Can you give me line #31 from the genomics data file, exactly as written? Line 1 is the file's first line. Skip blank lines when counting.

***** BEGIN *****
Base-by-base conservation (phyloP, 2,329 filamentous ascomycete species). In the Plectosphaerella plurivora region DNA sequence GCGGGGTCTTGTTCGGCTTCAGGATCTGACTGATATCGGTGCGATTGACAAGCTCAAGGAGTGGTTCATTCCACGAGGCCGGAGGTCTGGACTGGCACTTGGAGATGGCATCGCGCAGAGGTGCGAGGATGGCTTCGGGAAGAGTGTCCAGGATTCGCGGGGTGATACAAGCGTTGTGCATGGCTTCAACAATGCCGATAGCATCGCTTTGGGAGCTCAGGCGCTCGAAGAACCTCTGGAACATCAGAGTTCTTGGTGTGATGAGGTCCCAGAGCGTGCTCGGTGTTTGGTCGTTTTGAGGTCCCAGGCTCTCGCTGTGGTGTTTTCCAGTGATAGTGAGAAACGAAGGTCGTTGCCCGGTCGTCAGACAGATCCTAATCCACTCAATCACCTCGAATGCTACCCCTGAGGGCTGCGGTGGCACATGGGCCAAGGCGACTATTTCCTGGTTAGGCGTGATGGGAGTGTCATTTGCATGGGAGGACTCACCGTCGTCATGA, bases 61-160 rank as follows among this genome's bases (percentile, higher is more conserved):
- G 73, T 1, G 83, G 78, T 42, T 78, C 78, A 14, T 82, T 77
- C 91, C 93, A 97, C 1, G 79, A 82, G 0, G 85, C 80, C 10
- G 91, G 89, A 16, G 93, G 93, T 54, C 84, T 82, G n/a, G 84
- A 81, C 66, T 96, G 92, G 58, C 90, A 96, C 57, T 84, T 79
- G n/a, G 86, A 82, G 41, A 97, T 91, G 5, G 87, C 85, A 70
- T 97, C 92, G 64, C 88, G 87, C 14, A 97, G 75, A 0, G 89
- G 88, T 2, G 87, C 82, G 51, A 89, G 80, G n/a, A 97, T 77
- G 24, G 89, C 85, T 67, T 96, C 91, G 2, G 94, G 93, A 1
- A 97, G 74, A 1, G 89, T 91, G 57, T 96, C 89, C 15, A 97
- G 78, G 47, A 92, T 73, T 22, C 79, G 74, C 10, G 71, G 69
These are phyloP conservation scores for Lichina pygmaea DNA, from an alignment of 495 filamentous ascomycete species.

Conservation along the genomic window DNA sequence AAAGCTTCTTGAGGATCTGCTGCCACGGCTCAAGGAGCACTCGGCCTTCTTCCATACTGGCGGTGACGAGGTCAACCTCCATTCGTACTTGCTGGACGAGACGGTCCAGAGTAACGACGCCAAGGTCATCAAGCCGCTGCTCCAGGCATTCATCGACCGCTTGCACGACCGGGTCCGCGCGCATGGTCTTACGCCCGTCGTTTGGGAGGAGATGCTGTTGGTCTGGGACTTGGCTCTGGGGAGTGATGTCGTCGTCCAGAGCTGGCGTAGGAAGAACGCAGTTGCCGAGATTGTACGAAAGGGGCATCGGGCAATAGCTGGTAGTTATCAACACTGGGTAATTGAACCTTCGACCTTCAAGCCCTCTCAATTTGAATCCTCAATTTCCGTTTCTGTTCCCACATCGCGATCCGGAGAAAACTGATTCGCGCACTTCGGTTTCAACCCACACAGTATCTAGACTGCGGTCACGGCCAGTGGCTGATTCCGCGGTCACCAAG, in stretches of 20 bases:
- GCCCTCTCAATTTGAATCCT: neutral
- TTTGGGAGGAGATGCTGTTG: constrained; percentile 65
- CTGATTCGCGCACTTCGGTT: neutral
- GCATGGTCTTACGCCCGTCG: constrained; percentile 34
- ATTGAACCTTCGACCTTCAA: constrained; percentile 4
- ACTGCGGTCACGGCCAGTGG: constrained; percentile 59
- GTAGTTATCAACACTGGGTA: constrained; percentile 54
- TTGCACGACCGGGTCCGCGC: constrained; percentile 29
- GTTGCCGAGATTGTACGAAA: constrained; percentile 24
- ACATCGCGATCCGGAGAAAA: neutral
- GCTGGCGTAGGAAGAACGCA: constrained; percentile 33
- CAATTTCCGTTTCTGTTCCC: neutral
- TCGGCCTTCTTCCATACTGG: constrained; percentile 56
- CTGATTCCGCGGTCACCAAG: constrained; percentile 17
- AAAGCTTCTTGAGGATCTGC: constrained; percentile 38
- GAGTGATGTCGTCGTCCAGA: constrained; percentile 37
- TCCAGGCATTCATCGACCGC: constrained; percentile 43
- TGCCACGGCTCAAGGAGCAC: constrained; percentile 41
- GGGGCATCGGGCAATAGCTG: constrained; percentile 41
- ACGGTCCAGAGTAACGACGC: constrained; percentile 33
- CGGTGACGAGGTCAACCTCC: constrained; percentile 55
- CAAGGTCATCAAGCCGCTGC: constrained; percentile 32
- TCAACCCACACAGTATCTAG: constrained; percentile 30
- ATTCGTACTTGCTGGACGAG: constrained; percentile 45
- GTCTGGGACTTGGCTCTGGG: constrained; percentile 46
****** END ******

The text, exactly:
- TGCCACGGCTCAAGGAGCAC: constrained; percentile 41